Gothic was a style of architecture popular in Europe throughout the medieval period. The style was preceded by Romanesque architecture and succeeded by Renaissance architecture. The Gothic style originated from France in the 12th century and held dominance up until the 16th century. Some elements of the architectural style included the flying buttress, ribbed vault, and pointed arch. It was the design of choice for many of Europe's churches, cathedrals, and abbeys. Other forms of structures made in the Gothic style include palaces, universities, castles guild, and town halls. Many large Gothic-style churches are listed as World Heritage Sites by UNESCO and are considered to be great works of art. The Gothic architectural style, especially for churches and cathedrals, is widely studied all over the world.
10. St. Mary's Basilica
St. Mary's Basilica sits adjacent to the main square of Krakow, Poland. It was conceived in the 14th century in the gothic style. It features a famous wooden altarpiece. It is famous for having been inspiration for a number of churches built by members of the Polish disapora who immigrated abroad to areas such as North America.
9. Cologne Cathedral
Located in Cologne, Germany is a renowned monument to both Gothic architecture and German Catholicism known as Cologne Cathedral. In 1996 the monument was declared a World Heritage site by UNESCO. Cologne Cathedral also holds the designation of being the tallest Church in Germany with its twin spires reaching 515 feet. The construction of the Cologne Cathedral began in 1248, but it was left unfinished when construction halted in 1473. The church was not completed until 1880. Cologne Cathedral is the largest Gothic church in Northern Europe.
8. Westminster Abbey
Formally known as the Collegiate Church of St. Peter at Westminster, the Westminster Abbey is one of the most famous religious establishments in the United Kingdom, as well as the world. Located in London, it is also the traditional burial coronation place for British and English monarchs. The construction of Westminster Abbey started in 1245 and ended in 1517 in an Anglo-Gothic style after Henry III selected the site as his burial place. The building of the church was mainly finished by an English architect by the name of Henry Yevele.
7. Notre-Dame de Paris
Translating from French into "Our Lady of Paris", the Notre-Dame de Paris is a medieval Catholic Church located on the Île de la Cité in central Paris. It is among the world's most famous and largest church buildings is a fine example of French Gothic architecture. Many architects worked on the construction of Notre-Dame over the period it was built, and this is reflected in the different styles featured in the architectural design. In the 1790s the building suffered damage and consecration during the French revolution and most of its religious image was damaged. There was extensive restoration in 1845 and further maintenance and restoration in 1991. According to the 1905 law, Notre-Dame de Paris is one of the 70 churches constructed before that year that are owned by the French state. However, the Catholic Church remains the designated beneficiary.
6. Lincoln Cathedral
Also known as the Cathedral Church of the Blessed Virgin Mary of Lincoln or sometimes the St. Mary's Cathedral, the Lincoln Cathedral located is located Lincoln, England. Construction of the Cathedral started in 1088 continuing throughout the medieval era in phases. For 238 years between 1311 and 1549, the Cathedral was the world's tallest structure making it the first building to hold that title after the Great Pyramid of Giza. Lincoln is Britain's third largest cathedral after St Paul's and York Minster.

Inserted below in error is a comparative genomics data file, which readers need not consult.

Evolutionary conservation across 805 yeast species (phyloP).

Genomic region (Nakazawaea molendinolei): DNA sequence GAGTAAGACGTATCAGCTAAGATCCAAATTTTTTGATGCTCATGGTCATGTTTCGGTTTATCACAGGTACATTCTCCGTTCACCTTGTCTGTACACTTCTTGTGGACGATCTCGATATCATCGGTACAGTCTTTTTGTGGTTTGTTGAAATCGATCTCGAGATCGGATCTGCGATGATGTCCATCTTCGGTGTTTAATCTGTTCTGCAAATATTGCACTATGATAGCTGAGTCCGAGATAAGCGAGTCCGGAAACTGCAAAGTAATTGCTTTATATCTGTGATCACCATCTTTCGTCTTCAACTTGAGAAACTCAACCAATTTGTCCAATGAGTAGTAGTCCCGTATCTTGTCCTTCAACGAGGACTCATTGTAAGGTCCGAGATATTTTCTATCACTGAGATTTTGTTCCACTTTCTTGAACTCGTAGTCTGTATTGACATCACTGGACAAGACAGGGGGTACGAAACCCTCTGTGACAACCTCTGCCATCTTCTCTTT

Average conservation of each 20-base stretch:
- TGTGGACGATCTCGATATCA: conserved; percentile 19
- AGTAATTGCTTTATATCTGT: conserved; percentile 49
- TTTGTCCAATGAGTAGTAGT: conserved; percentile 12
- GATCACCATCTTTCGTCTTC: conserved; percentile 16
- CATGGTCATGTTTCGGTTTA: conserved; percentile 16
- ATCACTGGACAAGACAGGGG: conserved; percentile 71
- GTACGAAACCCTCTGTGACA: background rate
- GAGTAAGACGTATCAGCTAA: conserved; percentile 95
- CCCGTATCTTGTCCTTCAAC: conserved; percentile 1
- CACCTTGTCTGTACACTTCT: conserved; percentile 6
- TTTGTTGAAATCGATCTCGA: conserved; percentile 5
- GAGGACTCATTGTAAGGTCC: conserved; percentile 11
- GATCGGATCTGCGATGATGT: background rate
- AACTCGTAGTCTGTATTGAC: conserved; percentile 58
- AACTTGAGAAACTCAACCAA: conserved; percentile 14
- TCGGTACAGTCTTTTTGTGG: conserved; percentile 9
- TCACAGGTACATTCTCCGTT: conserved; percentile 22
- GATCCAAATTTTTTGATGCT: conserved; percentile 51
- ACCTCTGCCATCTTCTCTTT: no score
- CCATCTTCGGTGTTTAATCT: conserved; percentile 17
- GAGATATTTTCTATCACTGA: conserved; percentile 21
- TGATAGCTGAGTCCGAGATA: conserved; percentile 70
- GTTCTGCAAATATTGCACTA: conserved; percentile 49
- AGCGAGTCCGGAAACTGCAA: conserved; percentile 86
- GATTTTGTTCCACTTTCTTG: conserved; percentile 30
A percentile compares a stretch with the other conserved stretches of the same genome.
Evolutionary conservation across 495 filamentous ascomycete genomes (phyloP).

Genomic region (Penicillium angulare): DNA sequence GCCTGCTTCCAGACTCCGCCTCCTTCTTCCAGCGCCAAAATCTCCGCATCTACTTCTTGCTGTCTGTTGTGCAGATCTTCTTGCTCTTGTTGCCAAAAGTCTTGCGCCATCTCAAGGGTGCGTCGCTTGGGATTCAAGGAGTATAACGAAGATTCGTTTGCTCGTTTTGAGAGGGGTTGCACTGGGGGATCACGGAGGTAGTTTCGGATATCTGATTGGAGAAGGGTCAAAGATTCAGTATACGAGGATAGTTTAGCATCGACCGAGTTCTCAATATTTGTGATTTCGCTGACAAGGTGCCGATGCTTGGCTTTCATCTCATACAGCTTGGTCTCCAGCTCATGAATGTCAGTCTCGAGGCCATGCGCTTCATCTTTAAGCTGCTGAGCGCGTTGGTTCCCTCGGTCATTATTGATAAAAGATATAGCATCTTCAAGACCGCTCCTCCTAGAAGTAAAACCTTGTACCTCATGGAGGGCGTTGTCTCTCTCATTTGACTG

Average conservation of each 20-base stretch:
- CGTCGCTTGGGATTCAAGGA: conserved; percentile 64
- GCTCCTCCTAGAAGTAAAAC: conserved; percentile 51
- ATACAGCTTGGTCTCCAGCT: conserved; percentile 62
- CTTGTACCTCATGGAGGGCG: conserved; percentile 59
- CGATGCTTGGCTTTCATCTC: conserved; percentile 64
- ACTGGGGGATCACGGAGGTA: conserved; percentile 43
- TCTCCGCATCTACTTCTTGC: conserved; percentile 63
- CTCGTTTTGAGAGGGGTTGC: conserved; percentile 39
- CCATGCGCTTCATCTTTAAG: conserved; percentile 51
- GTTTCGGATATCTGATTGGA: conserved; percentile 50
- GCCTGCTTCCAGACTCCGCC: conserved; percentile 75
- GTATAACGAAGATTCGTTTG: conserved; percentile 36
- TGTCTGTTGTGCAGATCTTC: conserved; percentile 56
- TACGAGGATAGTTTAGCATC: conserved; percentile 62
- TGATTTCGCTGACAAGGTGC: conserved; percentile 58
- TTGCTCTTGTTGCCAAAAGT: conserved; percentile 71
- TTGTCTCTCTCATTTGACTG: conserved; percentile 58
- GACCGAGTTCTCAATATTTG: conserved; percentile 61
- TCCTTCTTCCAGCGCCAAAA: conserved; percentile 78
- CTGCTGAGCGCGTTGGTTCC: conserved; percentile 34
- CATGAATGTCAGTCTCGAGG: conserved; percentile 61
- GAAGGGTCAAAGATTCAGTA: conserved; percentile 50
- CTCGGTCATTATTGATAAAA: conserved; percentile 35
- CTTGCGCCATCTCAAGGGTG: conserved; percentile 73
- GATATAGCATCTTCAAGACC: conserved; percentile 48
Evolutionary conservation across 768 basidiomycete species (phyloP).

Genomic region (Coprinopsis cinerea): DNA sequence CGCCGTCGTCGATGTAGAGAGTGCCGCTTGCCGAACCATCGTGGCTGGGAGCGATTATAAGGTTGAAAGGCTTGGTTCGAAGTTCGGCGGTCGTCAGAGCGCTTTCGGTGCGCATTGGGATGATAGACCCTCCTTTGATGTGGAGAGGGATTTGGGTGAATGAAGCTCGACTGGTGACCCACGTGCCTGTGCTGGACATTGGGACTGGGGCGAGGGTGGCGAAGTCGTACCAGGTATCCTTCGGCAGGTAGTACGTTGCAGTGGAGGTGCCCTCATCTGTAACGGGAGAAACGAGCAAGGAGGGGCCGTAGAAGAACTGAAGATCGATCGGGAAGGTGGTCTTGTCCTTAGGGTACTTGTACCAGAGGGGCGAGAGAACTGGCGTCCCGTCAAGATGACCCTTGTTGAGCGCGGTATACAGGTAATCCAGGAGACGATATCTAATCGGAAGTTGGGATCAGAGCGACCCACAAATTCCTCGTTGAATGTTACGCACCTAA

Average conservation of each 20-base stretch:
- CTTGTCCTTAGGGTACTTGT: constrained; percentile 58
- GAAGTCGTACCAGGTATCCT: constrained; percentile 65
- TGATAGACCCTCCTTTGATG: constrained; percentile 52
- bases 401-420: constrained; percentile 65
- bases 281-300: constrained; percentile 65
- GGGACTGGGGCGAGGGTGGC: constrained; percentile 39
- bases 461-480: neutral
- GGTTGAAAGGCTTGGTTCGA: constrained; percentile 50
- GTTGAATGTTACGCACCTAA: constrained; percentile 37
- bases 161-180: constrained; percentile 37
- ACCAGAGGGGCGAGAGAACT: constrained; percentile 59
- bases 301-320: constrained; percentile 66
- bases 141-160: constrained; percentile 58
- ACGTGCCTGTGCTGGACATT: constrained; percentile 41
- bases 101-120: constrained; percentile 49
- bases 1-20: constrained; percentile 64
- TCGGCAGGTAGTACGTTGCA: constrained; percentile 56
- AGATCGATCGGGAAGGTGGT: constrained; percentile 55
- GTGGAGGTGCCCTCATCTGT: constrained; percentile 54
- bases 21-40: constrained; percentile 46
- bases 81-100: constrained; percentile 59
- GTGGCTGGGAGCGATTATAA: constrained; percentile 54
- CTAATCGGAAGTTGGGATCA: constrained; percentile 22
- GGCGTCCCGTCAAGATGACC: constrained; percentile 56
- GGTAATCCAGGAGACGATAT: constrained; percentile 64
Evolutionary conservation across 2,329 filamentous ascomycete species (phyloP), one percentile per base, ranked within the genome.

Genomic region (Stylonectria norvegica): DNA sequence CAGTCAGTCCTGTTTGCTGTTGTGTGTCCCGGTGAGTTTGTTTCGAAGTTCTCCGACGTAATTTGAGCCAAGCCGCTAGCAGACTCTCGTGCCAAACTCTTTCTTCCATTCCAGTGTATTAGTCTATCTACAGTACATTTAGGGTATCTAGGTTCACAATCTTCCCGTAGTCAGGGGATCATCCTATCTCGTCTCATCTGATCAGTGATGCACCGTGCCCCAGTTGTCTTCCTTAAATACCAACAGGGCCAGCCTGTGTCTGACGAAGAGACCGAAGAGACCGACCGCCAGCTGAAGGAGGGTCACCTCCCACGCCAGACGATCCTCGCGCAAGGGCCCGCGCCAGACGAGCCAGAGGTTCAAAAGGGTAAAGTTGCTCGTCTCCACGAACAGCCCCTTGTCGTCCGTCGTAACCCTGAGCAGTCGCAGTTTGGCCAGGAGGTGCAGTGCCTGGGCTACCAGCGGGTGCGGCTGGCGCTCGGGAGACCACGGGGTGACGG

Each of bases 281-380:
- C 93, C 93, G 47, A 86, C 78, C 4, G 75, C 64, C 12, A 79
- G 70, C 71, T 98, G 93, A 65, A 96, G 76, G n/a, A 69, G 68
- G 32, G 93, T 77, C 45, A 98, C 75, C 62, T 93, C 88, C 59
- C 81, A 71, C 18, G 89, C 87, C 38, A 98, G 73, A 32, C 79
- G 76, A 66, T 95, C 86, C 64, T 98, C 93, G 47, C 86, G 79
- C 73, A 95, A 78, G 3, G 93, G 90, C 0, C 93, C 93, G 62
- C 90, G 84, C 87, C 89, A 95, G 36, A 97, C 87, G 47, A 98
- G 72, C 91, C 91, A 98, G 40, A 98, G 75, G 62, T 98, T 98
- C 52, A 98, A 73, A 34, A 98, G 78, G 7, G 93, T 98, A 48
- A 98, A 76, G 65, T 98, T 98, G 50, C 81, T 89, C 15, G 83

5. Church of Our Lady
Located in Bruges, Belgium the Church of Our Lady was constructed throughout the 13th, 14th, and 15th centuries. Its tower measures at 401 feet and is the tallest structure in the city. It is renowned for its altarpiece, which features a sculpture of the Madonna that was created by Michaelangelo using white marble sometime around the year 1504.
4. Florence Cathedral
The Cathedral of Saint Mary of the Flower, also known as the Florence Cathedral, is an Italian Gothic and Gothic Revival style cathedral whose construction began in 1296 and was completed in 1436. Located in the northern Italian city of Florence, it was designed by Arnolfo di Cambio. The basilica's exterior features polychrome panels made from marble and a 19th-century facade in the Gothic Revival style by the Italian architect Emilio De Fabris.
3. Church of San Pablo
The Church of San Pablo is located in Valladolid City in Castille and León, Spain. It is a former convent and church designed in the Isabelline Gothic architectural style. Between 1445 and 1468 the church was commissioned by Juan de Torquemada, a Catholic Cardinal, to replace the previous church that once stood in its place. The Church of San Pablo is considered the city's most emblematic buildings. In 2001, the church was listed as world heritage site.
2. Palais des Papes
Translated into English as the "Papal Palace", the Palais des Papes, located in Avignon in southern France, is one of the largest gothic constructions in Europe. The palace features two joined buildings: the "new palais" of Clement VI the "old palais" of Benedict XII. Together the two palais frame the largest gothic building of the middle ages.
1. The Parish Church of St. Mary Redcliffe
St. Mary Redcliffe is an Anglican church located in Bristol, England whose construction took place between the 12th and the 15th centuries. The church has been in use for over 900 years. St. Mary Redcliffe is famous for its Gothic architectural style, and is listed as a Grade I historical site in England. Queen Elizabeth I described the church as not only the most famous parish but also the "best and fairest church in England". The architectural style of the parish is perpendicular gothic.